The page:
Undersea volcanos influence climate change

Feb 06, 2015, 4:19 PM EST
Close up deep sea fish hiding in rocks
Steven Bach/Steven Bach

Scientists have said for years how on-land volcanos influence swings in climate patterns, but now they are looking at how undersea volcanos also contribute to changes in the global climate. A new study suggests that underwater eruptions influence the planet's climate cycle. TIME reports:

“People have ignored seafloor volcanoes on the idea that their influence is small—but that’s because they are assumed to be in a steady state, which they’re not,” said Maya Tolstoy, a geophysicist and author of the study that appeared in Geophysical Research Letters and was also reported on in Science Daily.
Until now, scientists presumed that seafloor volcanoes exuded lava at a slow and steady pace, but Tolstoy thinks that not only do the volcanoes erupt in bursts, they follow remarkably consistent patterns that range anywhere from two weeks to 100,000 years.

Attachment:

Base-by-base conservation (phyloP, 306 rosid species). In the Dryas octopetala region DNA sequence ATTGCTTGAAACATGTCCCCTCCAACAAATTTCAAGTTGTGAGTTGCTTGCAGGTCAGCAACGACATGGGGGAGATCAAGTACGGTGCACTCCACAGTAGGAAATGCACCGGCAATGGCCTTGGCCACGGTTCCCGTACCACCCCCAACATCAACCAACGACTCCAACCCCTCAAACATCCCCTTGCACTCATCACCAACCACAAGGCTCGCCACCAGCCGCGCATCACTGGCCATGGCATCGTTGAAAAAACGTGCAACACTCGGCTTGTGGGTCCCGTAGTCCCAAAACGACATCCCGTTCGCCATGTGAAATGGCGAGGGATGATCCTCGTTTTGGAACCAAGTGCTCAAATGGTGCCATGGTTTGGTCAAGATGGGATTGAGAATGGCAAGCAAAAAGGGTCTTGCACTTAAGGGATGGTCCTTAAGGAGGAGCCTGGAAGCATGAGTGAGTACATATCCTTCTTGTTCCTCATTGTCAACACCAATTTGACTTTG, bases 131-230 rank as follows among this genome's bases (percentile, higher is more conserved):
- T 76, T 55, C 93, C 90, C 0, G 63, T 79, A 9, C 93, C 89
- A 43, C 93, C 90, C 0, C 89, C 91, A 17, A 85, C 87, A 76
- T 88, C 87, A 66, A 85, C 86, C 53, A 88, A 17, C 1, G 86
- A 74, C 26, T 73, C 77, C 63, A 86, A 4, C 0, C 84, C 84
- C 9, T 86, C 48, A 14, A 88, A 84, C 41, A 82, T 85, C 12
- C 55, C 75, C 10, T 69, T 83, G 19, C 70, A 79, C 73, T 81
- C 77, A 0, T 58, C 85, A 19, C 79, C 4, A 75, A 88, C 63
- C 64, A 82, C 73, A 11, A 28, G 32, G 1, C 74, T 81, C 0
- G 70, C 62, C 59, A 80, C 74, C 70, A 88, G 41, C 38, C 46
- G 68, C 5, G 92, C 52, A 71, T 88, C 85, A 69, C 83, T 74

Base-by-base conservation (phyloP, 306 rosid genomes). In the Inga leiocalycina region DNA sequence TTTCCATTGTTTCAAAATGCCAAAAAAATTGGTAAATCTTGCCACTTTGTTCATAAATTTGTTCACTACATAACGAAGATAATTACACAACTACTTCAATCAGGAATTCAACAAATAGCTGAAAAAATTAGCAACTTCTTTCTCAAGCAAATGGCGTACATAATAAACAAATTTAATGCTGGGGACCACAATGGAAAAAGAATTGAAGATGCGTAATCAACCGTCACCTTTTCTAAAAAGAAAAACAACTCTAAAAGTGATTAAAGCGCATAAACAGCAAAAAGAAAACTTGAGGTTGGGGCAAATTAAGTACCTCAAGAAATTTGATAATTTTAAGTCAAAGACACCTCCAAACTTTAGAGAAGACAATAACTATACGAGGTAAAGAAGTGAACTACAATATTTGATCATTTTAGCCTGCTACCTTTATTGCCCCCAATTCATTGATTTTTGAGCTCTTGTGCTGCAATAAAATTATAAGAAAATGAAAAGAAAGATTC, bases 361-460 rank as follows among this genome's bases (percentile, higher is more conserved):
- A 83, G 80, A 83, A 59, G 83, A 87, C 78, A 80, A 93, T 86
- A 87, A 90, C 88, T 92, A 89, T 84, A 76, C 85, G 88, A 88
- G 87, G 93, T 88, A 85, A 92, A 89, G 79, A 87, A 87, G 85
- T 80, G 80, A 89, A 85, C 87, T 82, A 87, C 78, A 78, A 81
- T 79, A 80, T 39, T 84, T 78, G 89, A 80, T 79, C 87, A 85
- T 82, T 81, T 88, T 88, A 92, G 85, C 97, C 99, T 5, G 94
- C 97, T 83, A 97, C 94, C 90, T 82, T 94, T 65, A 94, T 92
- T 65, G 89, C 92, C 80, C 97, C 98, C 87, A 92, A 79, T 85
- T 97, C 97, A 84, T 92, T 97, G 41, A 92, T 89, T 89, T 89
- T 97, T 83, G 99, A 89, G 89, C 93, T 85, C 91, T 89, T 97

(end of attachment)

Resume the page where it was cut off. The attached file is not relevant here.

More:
Until now observing undersea eruptions has been nearly impossible, but Tolstoy and her colleagues used sensitive new seismic instruments that allowed them to monitor 10 submarine eruption sites. They also created new high-resolution maps showing outlines of pass lava flows, spanning more than 700,000 years back.
The long-term eruption data revealed that when the Earth cooled, and sea levels dropped, pressure on volcanoes let up and eruptions surged. However, when things warmed up and sea levels rose (to levels similar to what they are today), lava erupted more slowly, creating bands of lower topography. This could be due to the weight of the ocean impacting eruptions.
According to the study, this could also be related to changes in the earth's orbit. When the orbit is more elliptical, Earth is squeezed and unsqueezed by the Sun's gravitational pull, essentially massaging undersea magma upward, researchers explain. When the orbit is circular, though, the squeezing effect is minimized and there are fewer eruptions.